Clare’s main destination attraction is Jay’s Sporting Good, just outside of town on old 27. This is the place to go if you need anything related to hunting, fishing, shooting, camping, trapping, boating…..you get the idea. It’s huge. Next door is a big Army Reserve store, if you need camo clothing or survival gear. (I promise you those items will NOT be necessary for FTF.)
If you need supplies for your displays or other crafts you’ll be showing us at FTF, Clare probably has what you need. There is a fruit/veggie market to the south that will have flowers and gourds and plenty of shops downtown: a hardware, a stamping store, an antique store or two, a discount office supply store, a couple of grocery stores, a handmade arts-and-crafts store, several clothing stores, a flower store, and a big drugstore. If you just need a general discount store, there is a Shopko to the south on old 27.
Clare itself has limited entertainment options for those of you who might be planning an earlier arrival or later departure (pretty much just a movie theater across the street from the Doherty). However, you’ll probably have a vehicle, which gives you many more options.
As described above, Mt. Pleasant has a first-rate casino. You might want to check to see what performers or events will be there during your stay in Clare. It’s also a fun place for those of you who appreciate games of chance. People DO win, or so I am told.
The area is also surrounded by golf courses, almost all open to the public. One championship course, called Pohl Cat, in Mt. Pleasant might be of particular interest to those of you looking for a first-rate golf experience. Players who just want to enjoy a pleasant day on a nice course will find no shortage of possibilities: Riverwood in Mt. Pleasant, Tamaracks and Devil’s Knob in Clare, Snow Snake in Harrison (they also have off-roading and a zip line tour), the Quest in Houghton Lake, and probably even more.
About an hour and a half away is the German town of Frankenmuth. Mousers who attend Folktoberfest frequently use the before or after time to visit the many attractions there: Zehnders (outstanding family-style chicken dinners and about a dozen different food and gift shops), the Bavarian Inn (more chicken, baked goods and gift shops), Bronner’s (a year-round Christmas store of astonishing proportions), River Place Shopping Village, and many, many interesting shops including Michigan’s largest bead store and an entire store devoted to authentic Black Forest Cuckoo Clocks.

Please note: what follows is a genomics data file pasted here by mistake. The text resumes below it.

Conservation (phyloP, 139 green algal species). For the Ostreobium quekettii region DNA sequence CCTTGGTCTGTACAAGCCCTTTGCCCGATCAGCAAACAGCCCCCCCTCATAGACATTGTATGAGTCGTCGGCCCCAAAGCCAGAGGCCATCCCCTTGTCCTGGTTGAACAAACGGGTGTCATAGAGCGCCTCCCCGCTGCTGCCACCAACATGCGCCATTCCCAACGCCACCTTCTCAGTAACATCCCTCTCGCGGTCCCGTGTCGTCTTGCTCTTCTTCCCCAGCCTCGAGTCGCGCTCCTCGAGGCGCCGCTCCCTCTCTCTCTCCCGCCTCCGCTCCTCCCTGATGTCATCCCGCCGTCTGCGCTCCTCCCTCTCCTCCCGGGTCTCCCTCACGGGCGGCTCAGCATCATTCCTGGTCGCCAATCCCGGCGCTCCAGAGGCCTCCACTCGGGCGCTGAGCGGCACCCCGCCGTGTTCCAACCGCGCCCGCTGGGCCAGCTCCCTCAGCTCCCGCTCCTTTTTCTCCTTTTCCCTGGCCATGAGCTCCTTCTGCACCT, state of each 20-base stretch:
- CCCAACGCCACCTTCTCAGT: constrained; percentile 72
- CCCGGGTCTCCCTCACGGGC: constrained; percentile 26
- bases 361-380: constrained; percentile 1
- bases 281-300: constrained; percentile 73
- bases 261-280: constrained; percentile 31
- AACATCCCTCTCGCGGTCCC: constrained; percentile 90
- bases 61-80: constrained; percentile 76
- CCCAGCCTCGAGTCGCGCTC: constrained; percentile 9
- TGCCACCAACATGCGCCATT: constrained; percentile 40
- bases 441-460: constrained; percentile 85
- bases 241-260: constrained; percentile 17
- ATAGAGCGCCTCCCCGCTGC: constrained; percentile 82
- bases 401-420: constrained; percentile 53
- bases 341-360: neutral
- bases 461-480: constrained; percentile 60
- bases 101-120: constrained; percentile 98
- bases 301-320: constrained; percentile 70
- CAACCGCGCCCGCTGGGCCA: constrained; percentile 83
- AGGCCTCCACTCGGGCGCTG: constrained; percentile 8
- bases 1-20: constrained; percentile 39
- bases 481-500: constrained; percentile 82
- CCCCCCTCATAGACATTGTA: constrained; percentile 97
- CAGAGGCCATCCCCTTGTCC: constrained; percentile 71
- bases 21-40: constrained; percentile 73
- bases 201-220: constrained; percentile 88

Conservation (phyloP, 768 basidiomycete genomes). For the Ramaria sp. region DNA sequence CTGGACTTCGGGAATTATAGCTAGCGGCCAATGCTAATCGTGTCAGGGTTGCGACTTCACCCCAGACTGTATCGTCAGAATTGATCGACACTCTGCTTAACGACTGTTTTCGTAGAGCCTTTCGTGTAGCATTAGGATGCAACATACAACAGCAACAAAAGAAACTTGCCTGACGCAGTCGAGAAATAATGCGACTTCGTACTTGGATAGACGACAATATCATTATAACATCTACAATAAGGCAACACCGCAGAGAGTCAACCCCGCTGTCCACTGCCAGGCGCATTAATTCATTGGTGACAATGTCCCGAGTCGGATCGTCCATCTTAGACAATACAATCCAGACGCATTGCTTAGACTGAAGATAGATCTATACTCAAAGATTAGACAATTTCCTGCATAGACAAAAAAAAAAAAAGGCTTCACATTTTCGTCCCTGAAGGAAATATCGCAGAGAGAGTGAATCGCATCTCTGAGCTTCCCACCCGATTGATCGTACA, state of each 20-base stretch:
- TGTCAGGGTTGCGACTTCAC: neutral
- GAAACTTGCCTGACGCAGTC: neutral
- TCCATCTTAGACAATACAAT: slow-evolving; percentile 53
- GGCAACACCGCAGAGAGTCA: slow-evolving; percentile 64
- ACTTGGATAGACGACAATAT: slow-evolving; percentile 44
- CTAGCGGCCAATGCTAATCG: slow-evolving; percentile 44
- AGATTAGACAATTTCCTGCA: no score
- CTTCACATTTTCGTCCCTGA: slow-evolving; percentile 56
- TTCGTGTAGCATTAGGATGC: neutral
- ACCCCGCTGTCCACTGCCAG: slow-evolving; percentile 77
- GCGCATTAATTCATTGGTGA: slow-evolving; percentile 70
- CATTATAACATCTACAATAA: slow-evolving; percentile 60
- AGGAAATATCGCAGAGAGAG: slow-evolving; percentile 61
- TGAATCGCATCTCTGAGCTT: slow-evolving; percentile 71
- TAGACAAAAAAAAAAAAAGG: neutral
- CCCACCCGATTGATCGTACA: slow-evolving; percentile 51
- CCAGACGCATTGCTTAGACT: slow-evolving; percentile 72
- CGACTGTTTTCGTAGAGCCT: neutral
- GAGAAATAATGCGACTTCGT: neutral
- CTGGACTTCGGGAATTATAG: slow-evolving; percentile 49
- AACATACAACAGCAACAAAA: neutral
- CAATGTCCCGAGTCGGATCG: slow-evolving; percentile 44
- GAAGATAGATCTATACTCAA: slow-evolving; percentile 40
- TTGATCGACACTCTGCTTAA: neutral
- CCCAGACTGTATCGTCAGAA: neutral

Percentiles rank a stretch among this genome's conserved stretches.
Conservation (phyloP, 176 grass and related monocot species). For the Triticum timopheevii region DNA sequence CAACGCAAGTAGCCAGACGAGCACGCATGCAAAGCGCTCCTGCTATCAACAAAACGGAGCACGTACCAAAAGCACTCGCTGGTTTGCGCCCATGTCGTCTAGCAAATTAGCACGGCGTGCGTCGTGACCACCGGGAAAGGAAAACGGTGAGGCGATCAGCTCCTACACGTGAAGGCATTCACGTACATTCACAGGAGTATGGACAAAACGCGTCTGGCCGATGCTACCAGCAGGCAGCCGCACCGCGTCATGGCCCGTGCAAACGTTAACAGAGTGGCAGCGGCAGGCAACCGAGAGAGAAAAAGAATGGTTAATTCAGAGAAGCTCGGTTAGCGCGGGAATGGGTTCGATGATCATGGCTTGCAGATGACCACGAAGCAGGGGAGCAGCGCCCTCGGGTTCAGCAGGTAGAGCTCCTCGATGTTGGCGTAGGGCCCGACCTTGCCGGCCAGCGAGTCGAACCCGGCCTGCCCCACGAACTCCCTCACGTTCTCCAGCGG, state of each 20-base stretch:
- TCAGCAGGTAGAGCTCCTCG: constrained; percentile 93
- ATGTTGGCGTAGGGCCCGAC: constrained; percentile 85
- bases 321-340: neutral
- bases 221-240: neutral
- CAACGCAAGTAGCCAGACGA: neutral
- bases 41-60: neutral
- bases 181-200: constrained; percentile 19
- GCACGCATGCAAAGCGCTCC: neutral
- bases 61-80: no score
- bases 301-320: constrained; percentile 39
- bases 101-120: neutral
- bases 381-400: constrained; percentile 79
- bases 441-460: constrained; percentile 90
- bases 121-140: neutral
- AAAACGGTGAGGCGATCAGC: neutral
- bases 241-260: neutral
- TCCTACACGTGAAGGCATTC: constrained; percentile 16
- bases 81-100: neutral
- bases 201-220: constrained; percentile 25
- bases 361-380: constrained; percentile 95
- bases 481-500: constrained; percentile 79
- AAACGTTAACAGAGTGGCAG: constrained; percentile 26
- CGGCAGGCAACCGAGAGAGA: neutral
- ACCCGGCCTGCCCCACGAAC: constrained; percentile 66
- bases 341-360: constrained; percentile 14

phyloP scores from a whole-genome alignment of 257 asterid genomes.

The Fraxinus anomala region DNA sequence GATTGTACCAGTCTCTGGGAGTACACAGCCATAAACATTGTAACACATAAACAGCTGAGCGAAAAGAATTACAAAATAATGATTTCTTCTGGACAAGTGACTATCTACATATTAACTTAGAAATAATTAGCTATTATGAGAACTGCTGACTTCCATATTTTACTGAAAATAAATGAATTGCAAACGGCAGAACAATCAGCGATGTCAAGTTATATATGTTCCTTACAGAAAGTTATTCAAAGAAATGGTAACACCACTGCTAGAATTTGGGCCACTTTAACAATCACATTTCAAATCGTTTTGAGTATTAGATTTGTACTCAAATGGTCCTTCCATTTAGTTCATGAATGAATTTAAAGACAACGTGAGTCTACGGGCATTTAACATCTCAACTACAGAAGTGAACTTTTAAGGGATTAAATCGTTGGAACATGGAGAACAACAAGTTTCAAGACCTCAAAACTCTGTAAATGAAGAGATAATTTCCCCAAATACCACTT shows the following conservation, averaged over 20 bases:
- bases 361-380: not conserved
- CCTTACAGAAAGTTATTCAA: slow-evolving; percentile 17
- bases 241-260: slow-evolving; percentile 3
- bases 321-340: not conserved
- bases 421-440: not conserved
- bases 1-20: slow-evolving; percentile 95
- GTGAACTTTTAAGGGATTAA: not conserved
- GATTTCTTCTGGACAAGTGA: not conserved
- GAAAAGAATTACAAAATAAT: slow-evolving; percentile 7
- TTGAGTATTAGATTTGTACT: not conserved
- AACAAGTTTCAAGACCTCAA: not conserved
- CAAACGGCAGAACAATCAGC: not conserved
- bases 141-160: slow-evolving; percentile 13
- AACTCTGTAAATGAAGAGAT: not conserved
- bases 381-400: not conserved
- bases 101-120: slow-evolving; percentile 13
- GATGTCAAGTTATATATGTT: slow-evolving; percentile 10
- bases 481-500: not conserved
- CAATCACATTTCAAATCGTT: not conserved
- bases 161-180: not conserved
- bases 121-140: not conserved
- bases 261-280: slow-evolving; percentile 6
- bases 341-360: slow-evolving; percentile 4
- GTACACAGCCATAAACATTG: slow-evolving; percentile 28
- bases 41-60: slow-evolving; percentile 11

If you head back to the expressway after visiting Frankenmuth (I-75) you’ll find you’re just an exit or two north of Birch Run, outlet shopping mecca extraordinaire. The malls are not too busy in October because it’s still a little early for Christmas shopping. They don’t have Coach but there are lots of other neat stores: Lennox, Corning, Samsonite, and lots of clothing and shoe outlets. (Sorry, no Marc Jacobs outlet or other store that sells cool mouse shoes…).
One year at FTF we visited a place called Warmbier’s in Auburn, also an easy drive from Clare. It’s destination shopping for people who enjoy being surrounded (and I do mean surrounded—swaddled, even) by themed garden-y stuff: gazing balls, silk flowers, giant outdoor clocks and thermometers, sun faces, funky benches—stuff like that. They would also have lots of gourds, perennials and mums left at discount prices, if you’re driving home and you’re feeling ambitious. If you’re into cement yard decorations, they probably have the largest selection of cast concrete forms around. I’ve found it much less expensive to buy a gazing ball stand there and spray it myself over purchasing them at $100 each elsewhere.
A visit to Warmbier’s puts you in close proximity to Bayne’s Apple Orchard (apples, cider, and homemade pies and donuts plus a large gift shop selling everything from Halloween decorations to Polish pottery). That’s on Midland Road near Freeland (not too far from the MBS airport).
If you’re planning an extended stay in Michigan, you’ve probably already considered an itinerary. However, it never hurts to consider more options, and, if you didn’t build in enough time to do some sightseeing, there is always next year.